Why you'll still hear Bruce Winter's voice on WUWM for years to come
When WUWM program director Bruce Winter died last month of complications from cancer at age 64, long-time listeners may have expected the voice they've heard on 89.7 FM to go silent for the first time since 1978.
But that's not what station manager Dave Edwards, who worked alongside his friend since the beginning, had in mind.
"His voice is on everything," says Edwards who is retiring next year and doesn't intend on replacing Winter during his tenure. "I was talking to Bruce's son a week or so after his dad died. He said to me that the very next day he woke up and heard his dad on the radio and said it was actually kind of comforting. When movie stars die, we don't erase their movies. In fact, we celebrate their work."
And that's why his legacy will live on at the station for years to come.
"Bruce's voice is going be on WUWM for a long time to come because even if we wanted to erase it, it would take us years to do it because he's on so many things," says Edwards.
Naturally, Winter's colleagues took the news of his passing pretty hard, and Edwards says the staff meeting he led the next morning was the hardest thing he's ever done.
"You can see the many boxes of tissues," says station marketing coordinator Christine Lamitina, pointing to the boardroom where his death was announced. "We had gotten used to Bruce always just bouncing back, so it was a huge shock. Bruce has been such a great person to work with, and his enthusiasm for the station is unparalleled. Despite having been here since 1978, he was always trying something new. We had just talked about this document he put out about how to sound like NPR, and sound like Milwaukee (at the same time)."
So, on a daily basis, Edwards will use his other two announcers on staff, Lauri Jones and Rachel Owens, but voiceovers like Winters' many fundraising spots, station IDs and promotional messages will continue to grace the air. "Those will still be with us for a long time to come," says Edwards.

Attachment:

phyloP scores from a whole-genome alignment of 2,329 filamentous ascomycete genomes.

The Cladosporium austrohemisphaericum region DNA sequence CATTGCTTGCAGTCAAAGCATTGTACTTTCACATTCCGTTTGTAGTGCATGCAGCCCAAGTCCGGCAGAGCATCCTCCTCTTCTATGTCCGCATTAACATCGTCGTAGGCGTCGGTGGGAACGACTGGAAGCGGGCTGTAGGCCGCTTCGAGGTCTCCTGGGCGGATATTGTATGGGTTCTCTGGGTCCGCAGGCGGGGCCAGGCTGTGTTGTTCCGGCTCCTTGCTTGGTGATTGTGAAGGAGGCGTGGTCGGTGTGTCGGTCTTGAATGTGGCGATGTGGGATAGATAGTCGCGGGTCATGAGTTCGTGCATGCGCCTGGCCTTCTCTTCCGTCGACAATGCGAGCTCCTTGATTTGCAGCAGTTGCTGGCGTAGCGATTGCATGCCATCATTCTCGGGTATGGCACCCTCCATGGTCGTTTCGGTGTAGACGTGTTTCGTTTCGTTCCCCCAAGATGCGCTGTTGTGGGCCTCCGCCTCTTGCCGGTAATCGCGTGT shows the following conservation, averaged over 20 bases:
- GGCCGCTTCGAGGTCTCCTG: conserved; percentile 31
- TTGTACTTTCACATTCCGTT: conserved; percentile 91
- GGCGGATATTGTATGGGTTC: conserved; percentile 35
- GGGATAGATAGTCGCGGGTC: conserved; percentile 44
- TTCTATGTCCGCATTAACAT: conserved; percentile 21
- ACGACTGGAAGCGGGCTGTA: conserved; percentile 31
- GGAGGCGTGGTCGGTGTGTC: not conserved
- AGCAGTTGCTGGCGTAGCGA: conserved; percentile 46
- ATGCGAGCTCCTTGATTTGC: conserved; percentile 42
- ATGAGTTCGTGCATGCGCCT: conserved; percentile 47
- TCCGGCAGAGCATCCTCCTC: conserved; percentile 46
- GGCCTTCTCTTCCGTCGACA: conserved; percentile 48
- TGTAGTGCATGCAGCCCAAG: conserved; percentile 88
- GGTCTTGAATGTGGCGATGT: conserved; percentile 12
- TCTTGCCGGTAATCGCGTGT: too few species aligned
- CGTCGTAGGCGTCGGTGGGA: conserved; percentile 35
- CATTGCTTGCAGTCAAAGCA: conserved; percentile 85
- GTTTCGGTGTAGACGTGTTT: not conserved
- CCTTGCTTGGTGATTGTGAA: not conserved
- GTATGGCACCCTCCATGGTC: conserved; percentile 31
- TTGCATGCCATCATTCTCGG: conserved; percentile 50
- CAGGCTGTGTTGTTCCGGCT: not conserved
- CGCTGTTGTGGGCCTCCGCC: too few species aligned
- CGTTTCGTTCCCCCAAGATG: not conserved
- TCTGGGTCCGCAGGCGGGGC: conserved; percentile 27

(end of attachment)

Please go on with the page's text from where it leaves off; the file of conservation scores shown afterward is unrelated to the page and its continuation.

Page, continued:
Station Manager Dave Edwards. (PHOTO: Andy Tarnoff)
On Monday, Edwards also announced to his staff that WUWM will name its production studio after Winter. Says Edwards, "It was the studio that Bruce worked out of. I've always called it Bruce's studio because if you couldn't find Bruce in his office, that would be the next place you looked, and so we're going to name that studio after him."
"That's a lasting legacy, but you know, literally, we could just name this entire station after him because he was that critical to the organization," says Edwards.
For a pair that's known each other since high school and worked together for decades, you can quickly tell that Edwards isn't just paying lip service to his late employee. He says he misses talking about Packers games with his friend on Monday mornings, and he couldn't bring himself to listen to his own station for a few days after Winter died. He says they could literally finish each other's sentences.
And that kind of chemistry is rare.
Says Edwards, "When Bruce and I would talk about how we wanted the station to sound, I could articulate it but Bruce could hear it and he knew how to execute it. We spent countless numbers of hours sitting in my office talking about the way the station should sound and the NPR sound and the competitive broadcast environment."
"My life – and I think all of our lives – are so much richer because we got the chance to work with Bruce," says Edwards.
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